In April, MGM Resorts International President and CEO Bill Hornbuckle met with Springfield Mayor Domenic Sarno to discuss the future of the casino as Bloomberg had reported earlier in the year that MGM was considering selling the Springfield casino.

After the meeting, Sarno released this statement: “My number one priority is to protect the taxpayers of the city of Springfield. It is imperative that every aspect of our host community agreement is met and adhered to and that Springfield will receive every dollar it is owed in accordance with the HCA. Additionally, I will insist that the quality of entertainment and all other amenities are fulfilled as provided for in the HCA. I have been in contact with Jordan Maynard, interim chair for the Massachusetts Gaming Commission, to make it clear that we expect our HCA to be honored.”

Accordingly, MGM issued this statement: “MGM Resorts International remains dedicated to serving the best interest of the city of Springfield. Our President and CEO Bill Hornbuckle had a productive meeting with Mayor Domenic J. Sarno and we continue to focus on the needs of the city, its residents and our team members.”

In other words, nothing was settled in terms of the news report, or at least nothing either Sarno or Hornbuckle wished to make public, as to be expected.

I thought it would be interesting to read the transcript of the last quarterly conference call MGM officials had with various investors.

The conclusion I came to was pretty simple: Springfield is certainly not on the minds of the Wall Street types and MGM has much bigger fish to fry.

For instance, here is part of a statement by Hornbuckle, “Turning to our development pipeline, in Osaka, we successfully began liquefaction countermeasures in the fourth quarter, maintaining our trajectory to commence preparatory construction efforts in 2025, on time for 2030 opening. Additionally, in New York, the request for proposal process is currently underway. We anticipate submitting our full application to the government by the middle of this year with a decision expected shortly thereafter. Putting it all together, our company is in a great position to generate free cash flow through 2028.

“We’ll deploy this free cash strategically into development projects, such as Japan and New York. We’ll reinvest in our existing portfolio through maintenance and growth capex, which we are specifically focused on enhancing and expanding our luxury-oriented offerings, and the repurchase of shares at attractive levels and investment which we believe will still continue to generate strong returns.”

Yes, MGM is developing a casino not just in Japan, but also in the New York City market. It operates a “racino” there in Yonkers but as iGamingbusinness reported last year, “MGM is seeking to transform the facility into a much larger venue with a range of facilities. These would include a full-scale commercial casino with live-dealer tables, slots and a high-limit gaming area.”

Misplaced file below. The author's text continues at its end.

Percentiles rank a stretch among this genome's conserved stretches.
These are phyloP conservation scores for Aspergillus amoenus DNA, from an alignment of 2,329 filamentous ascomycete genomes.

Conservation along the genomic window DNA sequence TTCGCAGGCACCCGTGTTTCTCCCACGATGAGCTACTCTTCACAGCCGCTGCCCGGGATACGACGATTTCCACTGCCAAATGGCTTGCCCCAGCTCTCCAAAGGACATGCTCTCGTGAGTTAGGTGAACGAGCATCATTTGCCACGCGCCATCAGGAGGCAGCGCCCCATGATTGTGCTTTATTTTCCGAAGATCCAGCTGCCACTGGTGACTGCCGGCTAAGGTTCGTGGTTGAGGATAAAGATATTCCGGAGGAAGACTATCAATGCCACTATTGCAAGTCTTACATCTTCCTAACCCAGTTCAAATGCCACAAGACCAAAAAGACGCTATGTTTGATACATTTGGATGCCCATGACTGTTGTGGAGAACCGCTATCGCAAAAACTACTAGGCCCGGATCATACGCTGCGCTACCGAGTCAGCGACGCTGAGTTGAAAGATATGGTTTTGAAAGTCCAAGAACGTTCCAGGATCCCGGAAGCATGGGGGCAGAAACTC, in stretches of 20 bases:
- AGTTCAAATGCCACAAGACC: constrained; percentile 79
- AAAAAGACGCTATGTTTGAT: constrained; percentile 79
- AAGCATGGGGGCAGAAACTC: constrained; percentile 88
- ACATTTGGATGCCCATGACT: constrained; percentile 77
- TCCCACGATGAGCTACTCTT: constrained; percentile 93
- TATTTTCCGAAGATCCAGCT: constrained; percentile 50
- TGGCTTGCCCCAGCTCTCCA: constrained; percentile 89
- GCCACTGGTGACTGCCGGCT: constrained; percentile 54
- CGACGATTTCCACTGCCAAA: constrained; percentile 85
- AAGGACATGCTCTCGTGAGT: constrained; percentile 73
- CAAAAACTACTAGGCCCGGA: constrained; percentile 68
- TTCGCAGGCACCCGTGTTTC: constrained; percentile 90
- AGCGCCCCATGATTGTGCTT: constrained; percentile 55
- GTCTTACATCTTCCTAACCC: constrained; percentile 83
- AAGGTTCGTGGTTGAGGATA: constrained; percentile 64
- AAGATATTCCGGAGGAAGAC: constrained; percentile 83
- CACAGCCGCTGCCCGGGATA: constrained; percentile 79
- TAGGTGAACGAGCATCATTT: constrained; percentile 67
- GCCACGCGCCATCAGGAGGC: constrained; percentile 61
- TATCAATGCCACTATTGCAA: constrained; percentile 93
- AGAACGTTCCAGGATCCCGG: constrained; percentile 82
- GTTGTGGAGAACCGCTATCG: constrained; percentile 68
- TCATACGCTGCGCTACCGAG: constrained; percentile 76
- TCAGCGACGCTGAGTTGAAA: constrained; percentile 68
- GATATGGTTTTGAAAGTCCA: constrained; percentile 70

MGM, according to Hornbuckle, is doing just fine. “We find ourselves with one of the best balance sheets in the industry, which well positions us to invest in places like Japan and New York,” he told the investment analysts.

Mr. Hornbuckle, with all due respect, if you’re doing that well, how about reopening the Springfield casino and its amenities 100%? I think the answer is there is little incentive to do so.

Part of this success, Hornbuckle and others noted, is due to appealing to high-end gamblers who can afford luxury. There is considerable discussion about appealing to this demographic.

If “whales” are coming to Springfield — industry parlance for gamblers with a lot of money to spend — I would be surprised. I walk through the casino frequently and the gamblers I see are not coming in on private jets.

According to the Massachusetts Gaming Commission report, MGM Springfield in March grossed $25,248,645.40 from table games and slot machines. That figure was an increase over February’s take of $22,977,235.45, which I assume would be good news to everyone, the company and the city.

Clearly though this is small potatoes for MGM when compared to its Las Vegas holdings as well as their casinos in Macau.

Springfield may not have a high priority for MGM, but the jobs it provides to the region as well as the tax dollars it pays to the state and city are indeed a very big deal for us.

I will be eager to read the transcript of the next earnings call to see if anything has changed.

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